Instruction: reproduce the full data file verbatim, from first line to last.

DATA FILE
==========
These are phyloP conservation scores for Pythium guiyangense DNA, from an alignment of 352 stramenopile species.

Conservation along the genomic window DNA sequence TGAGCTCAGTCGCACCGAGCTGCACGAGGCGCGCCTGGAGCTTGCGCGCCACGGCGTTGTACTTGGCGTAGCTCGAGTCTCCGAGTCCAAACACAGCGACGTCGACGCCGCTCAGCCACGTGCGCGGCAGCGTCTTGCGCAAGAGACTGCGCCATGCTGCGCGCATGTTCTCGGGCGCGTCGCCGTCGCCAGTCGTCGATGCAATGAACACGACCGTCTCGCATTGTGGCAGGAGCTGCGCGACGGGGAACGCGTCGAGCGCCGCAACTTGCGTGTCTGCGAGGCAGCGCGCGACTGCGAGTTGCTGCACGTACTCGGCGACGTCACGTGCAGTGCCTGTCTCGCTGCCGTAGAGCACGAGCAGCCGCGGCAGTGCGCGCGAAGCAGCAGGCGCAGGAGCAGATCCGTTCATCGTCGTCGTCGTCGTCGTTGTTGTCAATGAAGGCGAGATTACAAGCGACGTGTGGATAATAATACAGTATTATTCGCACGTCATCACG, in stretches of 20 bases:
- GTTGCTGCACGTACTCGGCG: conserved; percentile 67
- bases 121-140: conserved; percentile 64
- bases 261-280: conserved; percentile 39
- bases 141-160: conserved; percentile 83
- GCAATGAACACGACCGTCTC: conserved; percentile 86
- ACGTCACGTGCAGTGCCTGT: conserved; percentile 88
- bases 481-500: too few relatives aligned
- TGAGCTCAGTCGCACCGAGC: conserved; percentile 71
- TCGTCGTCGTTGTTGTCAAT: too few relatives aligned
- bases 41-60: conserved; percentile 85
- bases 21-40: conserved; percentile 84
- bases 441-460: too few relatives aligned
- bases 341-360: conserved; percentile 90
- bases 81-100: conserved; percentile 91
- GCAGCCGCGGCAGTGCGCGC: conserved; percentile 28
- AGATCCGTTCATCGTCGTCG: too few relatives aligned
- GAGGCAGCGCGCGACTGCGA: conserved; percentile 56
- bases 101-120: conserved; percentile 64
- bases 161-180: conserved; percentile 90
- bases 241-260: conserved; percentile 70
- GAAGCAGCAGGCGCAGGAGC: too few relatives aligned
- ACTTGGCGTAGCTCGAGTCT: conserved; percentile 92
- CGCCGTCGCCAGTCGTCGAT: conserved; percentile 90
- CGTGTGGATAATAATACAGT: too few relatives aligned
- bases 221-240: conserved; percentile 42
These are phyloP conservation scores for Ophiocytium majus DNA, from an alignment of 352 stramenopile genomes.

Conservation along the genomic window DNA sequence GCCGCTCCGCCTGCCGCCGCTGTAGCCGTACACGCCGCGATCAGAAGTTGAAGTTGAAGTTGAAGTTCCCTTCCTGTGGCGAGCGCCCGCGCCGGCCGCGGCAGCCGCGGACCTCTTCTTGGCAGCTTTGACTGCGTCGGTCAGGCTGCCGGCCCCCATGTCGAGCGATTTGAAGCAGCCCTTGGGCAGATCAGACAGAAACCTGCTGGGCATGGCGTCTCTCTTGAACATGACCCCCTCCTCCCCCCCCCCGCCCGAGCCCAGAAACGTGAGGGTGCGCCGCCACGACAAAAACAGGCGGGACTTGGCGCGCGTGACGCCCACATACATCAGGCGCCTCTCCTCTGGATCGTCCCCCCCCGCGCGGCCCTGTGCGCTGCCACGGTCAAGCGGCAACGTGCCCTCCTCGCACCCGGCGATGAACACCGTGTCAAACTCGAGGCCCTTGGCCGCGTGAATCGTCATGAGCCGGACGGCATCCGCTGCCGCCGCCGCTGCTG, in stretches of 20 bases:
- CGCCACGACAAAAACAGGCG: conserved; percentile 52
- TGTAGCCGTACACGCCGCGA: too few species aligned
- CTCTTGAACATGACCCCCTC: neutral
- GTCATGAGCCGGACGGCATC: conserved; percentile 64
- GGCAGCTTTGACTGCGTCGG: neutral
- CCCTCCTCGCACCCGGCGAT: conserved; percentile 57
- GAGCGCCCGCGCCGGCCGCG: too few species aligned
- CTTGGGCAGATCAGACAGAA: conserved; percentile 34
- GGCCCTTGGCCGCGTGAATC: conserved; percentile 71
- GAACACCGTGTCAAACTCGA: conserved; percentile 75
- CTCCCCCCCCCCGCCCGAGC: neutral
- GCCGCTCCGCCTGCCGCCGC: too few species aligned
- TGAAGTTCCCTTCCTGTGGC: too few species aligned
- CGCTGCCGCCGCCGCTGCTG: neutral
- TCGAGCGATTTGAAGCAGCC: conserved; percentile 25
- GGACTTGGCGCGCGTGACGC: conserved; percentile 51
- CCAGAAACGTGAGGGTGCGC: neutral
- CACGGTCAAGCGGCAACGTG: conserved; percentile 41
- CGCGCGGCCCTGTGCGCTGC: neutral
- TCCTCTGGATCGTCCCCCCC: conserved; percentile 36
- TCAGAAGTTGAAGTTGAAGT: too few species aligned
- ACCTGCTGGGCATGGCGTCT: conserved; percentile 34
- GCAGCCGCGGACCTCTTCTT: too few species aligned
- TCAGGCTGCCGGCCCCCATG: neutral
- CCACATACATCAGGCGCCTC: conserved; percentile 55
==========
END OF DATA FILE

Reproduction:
These are phyloP conservation scores for Pythium guiyangense DNA, from an alignment of 352 stramenopile species.

Conservation along the genomic window DNA sequence TGAGCTCAGTCGCACCGAGCTGCACGAGGCGCGCCTGGAGCTTGCGCGCCACGGCGTTGTACTTGGCGTAGCTCGAGTCTCCGAGTCCAAACACAGCGACGTCGACGCCGCTCAGCCACGTGCGCGGCAGCGTCTTGCGCAAGAGACTGCGCCATGCTGCGCGCATGTTCTCGGGCGCGTCGCCGTCGCCAGTCGTCGATGCAATGAACACGACCGTCTCGCATTGTGGCAGGAGCTGCGCGACGGGGAACGCGTCGAGCGCCGCAACTTGCGTGTCTGCGAGGCAGCGCGCGACTGCGAGTTGCTGCACGTACTCGGCGACGTCACGTGCAGTGCCTGTCTCGCTGCCGTAGAGCACGAGCAGCCGCGGCAGTGCGCGCGAAGCAGCAGGCGCAGGAGCAGATCCGTTCATCGTCGTCGTCGTCGTCGTTGTTGTCAATGAAGGCGAGATTACAAGCGACGTGTGGATAATAATACAGTATTATTCGCACGTCATCACG, in stretches of 20 bases:
- GTTGCTGCACGTACTCGGCG: conserved; percentile 67
- bases 121-140: conserved; percentile 64
- bases 261-280: conserved; percentile 39
- bases 141-160: conserved; percentile 83
- GCAATGAACACGACCGTCTC: conserved; percentile 86
- ACGTCACGTGCAGTGCCTGT: conserved; percentile 88
- bases 481-500: too few relatives aligned
- TGAGCTCAGTCGCACCGAGC: conserved; percentile 71
- TCGTCGTCGTTGTTGTCAAT: too few relatives aligned
- bases 41-60: conserved; percentile 85
- bases 21-40: conserved; percentile 84
- bases 441-460: too few relatives aligned
- bases 341-360: conserved; percentile 90
- bases 81-100: conserved; percentile 91
- GCAGCCGCGGCAGTGCGCGC: conserved; percentile 28
- AGATCCGTTCATCGTCGTCG: too few relatives aligned
- GAGGCAGCGCGCGACTGCGA: conserved; percentile 56
- bases 101-120: conserved; percentile 64
- bases 161-180: conserved; percentile 90
- bases 241-260: conserved; percentile 70
- GAAGCAGCAGGCGCAGGAGC: too few relatives aligned
- ACTTGGCGTAGCTCGAGTCT: conserved; percentile 92
- CGCCGTCGCCAGTCGTCGAT: conserved; percentile 90
- CGTGTGGATAATAATACAGT: too few relatives aligned
- bases 221-240: conserved; percentile 42
These are phyloP conservation scores for Ophiocytium majus DNA, from an alignment of 352 stramenopile genomes.

Conservation along the genomic window DNA sequence GCCGCTCCGCCTGCCGCCGCTGTAGCCGTACACGCCGCGATCAGAAGTTGAAGTTGAAGTTGAAGTTCCCTTCCTGTGGCGAGCGCCCGCGCCGGCCGCGGCAGCCGCGGACCTCTTCTTGGCAGCTTTGACTGCGTCGGTCAGGCTGCCGGCCCCCATGTCGAGCGATTTGAAGCAGCCCTTGGGCAGATCAGACAGAAACCTGCTGGGCATGGCGTCTCTCTTGAACATGACCCCCTCCTCCCCCCCCCCGCCCGAGCCCAGAAACGTGAGGGTGCGCCGCCACGACAAAAACAGGCGGGACTTGGCGCGCGTGACGCCCACATACATCAGGCGCCTCTCCTCTGGATCGTCCCCCCCCGCGCGGCCCTGTGCGCTGCCACGGTCAAGCGGCAACGTGCCCTCCTCGCACCCGGCGATGAACACCGTGTCAAACTCGAGGCCCTTGGCCGCGTGAATCGTCATGAGCCGGACGGCATCCGCTGCCGCCGCCGCTGCTG, in stretches of 20 bases:
- CGCCACGACAAAAACAGGCG: conserved; percentile 52
- TGTAGCCGTACACGCCGCGA: too few species aligned
- CTCTTGAACATGACCCCCTC: neutral
- GTCATGAGCCGGACGGCATC: conserved; percentile 64
- GGCAGCTTTGACTGCGTCGG: neutral
- CCCTCCTCGCACCCGGCGAT: conserved; percentile 57
- GAGCGCCCGCGCCGGCCGCG: too few species aligned
- CTTGGGCAGATCAGACAGAA: conserved; percentile 34
- GGCCCTTGGCCGCGTGAATC: conserved; percentile 71
- GAACACCGTGTCAAACTCGA: conserved; percentile 75
- CTCCCCCCCCCCGCCCGAGC: neutral
- GCCGCTCCGCCTGCCGCCGC: too few species aligned
- TGAAGTTCCCTTCCTGTGGC: too few species aligned
- CGCTGCCGCCGCCGCTGCTG: neutral
- TCGAGCGATTTGAAGCAGCC: conserved; percentile 25
- GGACTTGGCGCGCGTGACGC: conserved; percentile 51
- CCAGAAACGTGAGGGTGCGC: neutral
- CACGGTCAAGCGGCAACGTG: conserved; percentile 41
- CGCGCGGCCCTGTGCGCTGC: neutral
- TCCTCTGGATCGTCCCCCCC: conserved; percentile 36
- TCAGAAGTTGAAGTTGAAGT: too few species aligned
- ACCTGCTGGGCATGGCGTCT: conserved; percentile 34
- GCAGCCGCGGACCTCTTCTT: too few species aligned
- TCAGGCTGCCGGCCCCCATG: neutral
- CCACATACATCAGGCGCCTC: conserved; percentile 55